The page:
Business spending outlook improves as U.S. profits grow

Buffett’s Spending

Buffett said his Omaha, Nebraska-based company spent $9.8 billion last year on plants and equipment as he bolstered railroad and utility units. That’s an increase of about 19% from the prior year, he wrote.

Twenty% of 50 executives surveyed monthly by the Equipment Leasing and Finance Foundation based in Irvine, California, projected in February that demand for leases and loans to bankroll capital expenditures will rise over the next four months, an increase from 12% in January. Thirty- seven% of the respondents predicted their companies would boost spending on business development activity in the next six months, up from 30% the prior month.

Signs that consumer demand held up at the start of the year even as a two percentage-point increase in the payroll tax reduced take-home pay are another reason companies are willing to invest. Cars and light trucks sold at a 15.3 million annual rate in February, capping the strongest four months since early 2008, according to data from Ward’s Automotive Group.

Motor Vehicles

Auburn Hills, Michigan-based Chrysler said Feb. 28 it will invest $374 million to increase output of transmissions.

Toyota Motor Corp., which built a record 1.78 million cars and trucks in North America last year, is completing a $400 million expansion of its Princeton, Indiana, plant where it’s consolidating production of Highlander sport-utility vehicles. The investment will create 400 jobs, the company said.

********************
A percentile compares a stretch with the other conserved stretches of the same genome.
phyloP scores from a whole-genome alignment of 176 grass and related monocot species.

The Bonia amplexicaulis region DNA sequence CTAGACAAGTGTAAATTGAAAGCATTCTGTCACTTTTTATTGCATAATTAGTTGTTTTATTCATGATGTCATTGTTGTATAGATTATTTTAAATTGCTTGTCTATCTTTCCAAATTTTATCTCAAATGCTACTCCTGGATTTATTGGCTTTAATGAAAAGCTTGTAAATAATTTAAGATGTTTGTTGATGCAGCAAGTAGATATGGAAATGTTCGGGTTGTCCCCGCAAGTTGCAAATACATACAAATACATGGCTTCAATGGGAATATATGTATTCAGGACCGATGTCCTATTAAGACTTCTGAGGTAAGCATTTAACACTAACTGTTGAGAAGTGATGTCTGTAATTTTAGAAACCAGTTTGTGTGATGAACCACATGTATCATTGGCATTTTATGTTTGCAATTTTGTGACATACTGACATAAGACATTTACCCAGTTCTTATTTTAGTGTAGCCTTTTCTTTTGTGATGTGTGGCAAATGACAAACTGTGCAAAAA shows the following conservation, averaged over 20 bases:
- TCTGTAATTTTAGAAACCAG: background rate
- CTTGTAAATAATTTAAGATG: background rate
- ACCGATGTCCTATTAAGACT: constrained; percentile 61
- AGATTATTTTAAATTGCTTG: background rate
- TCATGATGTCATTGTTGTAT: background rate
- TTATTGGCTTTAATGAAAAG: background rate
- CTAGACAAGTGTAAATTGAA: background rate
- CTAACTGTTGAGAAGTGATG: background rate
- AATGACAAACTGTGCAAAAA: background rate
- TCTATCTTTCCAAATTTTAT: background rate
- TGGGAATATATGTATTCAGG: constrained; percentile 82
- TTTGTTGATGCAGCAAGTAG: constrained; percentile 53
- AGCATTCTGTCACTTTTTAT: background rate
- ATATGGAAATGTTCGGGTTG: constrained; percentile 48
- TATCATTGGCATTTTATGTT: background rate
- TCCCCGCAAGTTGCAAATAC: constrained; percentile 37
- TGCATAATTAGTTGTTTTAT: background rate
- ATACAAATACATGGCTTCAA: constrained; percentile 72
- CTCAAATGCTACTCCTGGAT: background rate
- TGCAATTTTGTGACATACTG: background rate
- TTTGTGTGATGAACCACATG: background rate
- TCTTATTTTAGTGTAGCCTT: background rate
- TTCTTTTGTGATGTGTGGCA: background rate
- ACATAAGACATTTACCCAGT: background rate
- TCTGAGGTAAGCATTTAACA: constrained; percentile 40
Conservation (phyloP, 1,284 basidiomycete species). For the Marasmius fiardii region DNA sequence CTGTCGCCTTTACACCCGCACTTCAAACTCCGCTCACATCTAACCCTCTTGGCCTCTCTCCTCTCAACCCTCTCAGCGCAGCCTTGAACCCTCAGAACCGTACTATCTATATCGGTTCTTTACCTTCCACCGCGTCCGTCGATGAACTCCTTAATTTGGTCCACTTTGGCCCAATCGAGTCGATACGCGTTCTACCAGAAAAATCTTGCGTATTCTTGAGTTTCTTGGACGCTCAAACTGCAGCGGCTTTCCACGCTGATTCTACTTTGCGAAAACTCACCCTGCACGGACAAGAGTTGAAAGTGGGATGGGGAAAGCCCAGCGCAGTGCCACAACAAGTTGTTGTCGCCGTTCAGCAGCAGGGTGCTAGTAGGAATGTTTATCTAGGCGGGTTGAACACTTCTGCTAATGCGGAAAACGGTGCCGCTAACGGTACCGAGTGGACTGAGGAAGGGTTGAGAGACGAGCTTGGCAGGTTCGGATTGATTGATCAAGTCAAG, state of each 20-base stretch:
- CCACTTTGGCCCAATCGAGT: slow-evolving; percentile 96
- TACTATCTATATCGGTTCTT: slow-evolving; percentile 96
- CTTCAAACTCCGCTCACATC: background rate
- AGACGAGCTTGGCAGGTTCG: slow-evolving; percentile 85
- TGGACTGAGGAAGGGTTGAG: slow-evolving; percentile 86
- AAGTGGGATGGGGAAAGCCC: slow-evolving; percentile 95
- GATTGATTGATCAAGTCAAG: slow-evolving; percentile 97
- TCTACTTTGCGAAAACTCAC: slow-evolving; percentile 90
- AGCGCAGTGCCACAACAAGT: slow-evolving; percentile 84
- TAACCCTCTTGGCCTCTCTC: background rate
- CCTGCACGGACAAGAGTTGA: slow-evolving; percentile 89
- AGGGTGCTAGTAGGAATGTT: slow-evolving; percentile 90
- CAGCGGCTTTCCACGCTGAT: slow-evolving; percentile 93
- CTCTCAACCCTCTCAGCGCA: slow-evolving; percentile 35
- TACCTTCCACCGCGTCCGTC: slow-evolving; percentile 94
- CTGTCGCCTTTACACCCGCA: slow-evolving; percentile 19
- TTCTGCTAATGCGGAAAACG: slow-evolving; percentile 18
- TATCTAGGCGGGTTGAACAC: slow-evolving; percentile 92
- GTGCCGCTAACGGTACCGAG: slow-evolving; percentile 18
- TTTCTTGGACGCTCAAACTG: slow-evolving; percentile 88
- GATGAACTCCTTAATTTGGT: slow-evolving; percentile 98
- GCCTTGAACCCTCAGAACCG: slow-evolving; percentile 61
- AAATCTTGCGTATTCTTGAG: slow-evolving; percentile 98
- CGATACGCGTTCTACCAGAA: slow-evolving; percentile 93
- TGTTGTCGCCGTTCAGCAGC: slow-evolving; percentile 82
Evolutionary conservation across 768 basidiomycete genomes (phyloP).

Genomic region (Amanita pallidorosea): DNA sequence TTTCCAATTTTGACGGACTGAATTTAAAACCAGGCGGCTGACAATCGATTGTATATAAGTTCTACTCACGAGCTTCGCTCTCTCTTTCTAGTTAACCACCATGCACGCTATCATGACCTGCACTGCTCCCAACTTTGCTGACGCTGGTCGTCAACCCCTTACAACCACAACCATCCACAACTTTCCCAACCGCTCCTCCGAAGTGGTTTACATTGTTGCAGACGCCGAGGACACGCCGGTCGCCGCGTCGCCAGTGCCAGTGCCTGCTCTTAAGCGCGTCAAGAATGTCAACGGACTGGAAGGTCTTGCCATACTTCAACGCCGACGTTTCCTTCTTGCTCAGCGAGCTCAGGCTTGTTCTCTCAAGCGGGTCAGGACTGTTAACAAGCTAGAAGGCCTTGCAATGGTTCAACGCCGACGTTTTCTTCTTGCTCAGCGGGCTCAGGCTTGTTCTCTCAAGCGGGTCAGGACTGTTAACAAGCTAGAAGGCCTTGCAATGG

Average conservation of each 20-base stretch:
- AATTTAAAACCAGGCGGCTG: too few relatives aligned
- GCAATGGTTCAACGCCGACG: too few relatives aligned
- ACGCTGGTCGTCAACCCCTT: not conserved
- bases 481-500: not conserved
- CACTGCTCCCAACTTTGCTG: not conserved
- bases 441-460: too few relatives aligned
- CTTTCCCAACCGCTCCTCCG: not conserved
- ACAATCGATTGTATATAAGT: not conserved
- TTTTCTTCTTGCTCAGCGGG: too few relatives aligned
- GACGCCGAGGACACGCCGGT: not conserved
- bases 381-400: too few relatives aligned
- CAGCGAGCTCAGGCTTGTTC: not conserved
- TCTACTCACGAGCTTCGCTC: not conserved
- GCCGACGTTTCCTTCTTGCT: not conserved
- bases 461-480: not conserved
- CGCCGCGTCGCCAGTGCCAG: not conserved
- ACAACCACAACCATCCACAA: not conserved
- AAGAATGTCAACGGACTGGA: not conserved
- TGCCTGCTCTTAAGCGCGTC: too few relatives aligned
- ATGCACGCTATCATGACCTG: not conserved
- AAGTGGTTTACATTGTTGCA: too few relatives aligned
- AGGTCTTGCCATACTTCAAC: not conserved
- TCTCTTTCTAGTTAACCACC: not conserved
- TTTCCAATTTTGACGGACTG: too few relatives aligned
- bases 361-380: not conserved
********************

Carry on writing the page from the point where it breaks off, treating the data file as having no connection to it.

Honda Motor Co., the first Japanese automaker to build cars in the U.S., is also completing upgrades at auto and powertrain plants in Ohio and Alabama worth more than $800 million that will open up another 600 jobs.

The residential real-estate recovery is providing added impetus. Purchases of new homes, logged when contracts are signed, jumped in January to a 437,000 annual pace, the strongest since 2008, the Commerce Department reported. Sales of previously-owned houses climbed to a 4.92 million annual rate in January, and the number of available properties slumped to 1.74 million, the lowest level since 1999, the National Association of Realtors said.

Bloomberg News

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